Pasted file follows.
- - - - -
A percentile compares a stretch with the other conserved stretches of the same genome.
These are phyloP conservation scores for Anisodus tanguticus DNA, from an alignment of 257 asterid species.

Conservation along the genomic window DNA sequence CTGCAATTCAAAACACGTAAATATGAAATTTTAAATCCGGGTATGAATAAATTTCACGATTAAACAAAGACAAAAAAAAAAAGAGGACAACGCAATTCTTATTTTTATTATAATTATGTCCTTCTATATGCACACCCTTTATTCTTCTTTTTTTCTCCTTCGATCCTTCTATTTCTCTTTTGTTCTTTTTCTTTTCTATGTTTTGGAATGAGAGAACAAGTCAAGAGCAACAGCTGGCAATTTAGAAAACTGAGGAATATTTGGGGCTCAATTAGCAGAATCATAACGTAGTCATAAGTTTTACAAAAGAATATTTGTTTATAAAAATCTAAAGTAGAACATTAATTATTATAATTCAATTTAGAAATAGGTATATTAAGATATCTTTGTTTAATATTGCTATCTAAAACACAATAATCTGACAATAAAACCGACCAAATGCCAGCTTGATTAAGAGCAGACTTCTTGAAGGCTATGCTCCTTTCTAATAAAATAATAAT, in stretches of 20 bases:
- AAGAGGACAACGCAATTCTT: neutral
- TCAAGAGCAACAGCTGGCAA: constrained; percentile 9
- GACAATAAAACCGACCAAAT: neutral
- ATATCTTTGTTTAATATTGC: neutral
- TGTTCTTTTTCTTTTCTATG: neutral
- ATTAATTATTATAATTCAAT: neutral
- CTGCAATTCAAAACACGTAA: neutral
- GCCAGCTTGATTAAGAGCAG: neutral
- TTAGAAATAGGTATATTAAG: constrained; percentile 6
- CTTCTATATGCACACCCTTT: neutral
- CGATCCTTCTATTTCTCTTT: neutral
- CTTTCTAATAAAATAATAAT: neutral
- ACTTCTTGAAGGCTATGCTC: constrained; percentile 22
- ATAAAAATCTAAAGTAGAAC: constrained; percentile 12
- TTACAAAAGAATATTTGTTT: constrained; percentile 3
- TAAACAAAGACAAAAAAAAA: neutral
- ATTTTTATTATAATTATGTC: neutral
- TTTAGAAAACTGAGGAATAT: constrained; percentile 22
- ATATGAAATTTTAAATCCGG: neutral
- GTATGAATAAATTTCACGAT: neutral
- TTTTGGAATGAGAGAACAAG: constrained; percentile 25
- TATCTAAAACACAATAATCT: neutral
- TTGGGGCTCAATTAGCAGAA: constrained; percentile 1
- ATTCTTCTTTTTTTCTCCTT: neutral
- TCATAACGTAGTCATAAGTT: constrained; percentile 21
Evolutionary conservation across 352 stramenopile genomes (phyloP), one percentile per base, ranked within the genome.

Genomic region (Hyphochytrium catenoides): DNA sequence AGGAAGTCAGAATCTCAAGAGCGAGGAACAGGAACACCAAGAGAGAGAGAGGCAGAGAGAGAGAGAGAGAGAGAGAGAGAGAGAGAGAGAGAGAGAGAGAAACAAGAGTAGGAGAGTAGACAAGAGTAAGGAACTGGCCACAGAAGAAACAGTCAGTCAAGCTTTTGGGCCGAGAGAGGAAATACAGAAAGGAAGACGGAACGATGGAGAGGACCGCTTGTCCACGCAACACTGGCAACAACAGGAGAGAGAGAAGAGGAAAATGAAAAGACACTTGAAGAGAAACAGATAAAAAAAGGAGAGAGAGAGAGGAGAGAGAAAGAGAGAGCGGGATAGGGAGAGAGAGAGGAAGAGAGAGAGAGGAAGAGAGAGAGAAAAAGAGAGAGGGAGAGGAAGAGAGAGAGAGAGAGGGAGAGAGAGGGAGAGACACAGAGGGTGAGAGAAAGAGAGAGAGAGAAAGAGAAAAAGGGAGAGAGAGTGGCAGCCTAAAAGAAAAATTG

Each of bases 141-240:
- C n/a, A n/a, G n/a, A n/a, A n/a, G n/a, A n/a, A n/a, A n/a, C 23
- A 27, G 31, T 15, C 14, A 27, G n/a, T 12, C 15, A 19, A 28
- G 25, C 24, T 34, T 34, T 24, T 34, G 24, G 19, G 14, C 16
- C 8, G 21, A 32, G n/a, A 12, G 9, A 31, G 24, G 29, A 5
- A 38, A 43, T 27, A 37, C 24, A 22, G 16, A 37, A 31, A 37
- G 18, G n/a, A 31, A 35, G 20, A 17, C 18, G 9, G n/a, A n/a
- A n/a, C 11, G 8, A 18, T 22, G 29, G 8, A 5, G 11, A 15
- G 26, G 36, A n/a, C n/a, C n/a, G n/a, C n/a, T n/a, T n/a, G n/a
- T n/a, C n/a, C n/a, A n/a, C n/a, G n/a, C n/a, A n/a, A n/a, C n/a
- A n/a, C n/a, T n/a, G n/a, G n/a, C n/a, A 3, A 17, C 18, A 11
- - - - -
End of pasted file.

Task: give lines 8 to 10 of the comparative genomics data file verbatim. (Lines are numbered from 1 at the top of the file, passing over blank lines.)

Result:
- TGTTCTTTTTCTTTTCTATG: neutral
- ATTAATTATTATAATTCAAT: neutral
- CTGCAATTCAAAACACGTAA: neutral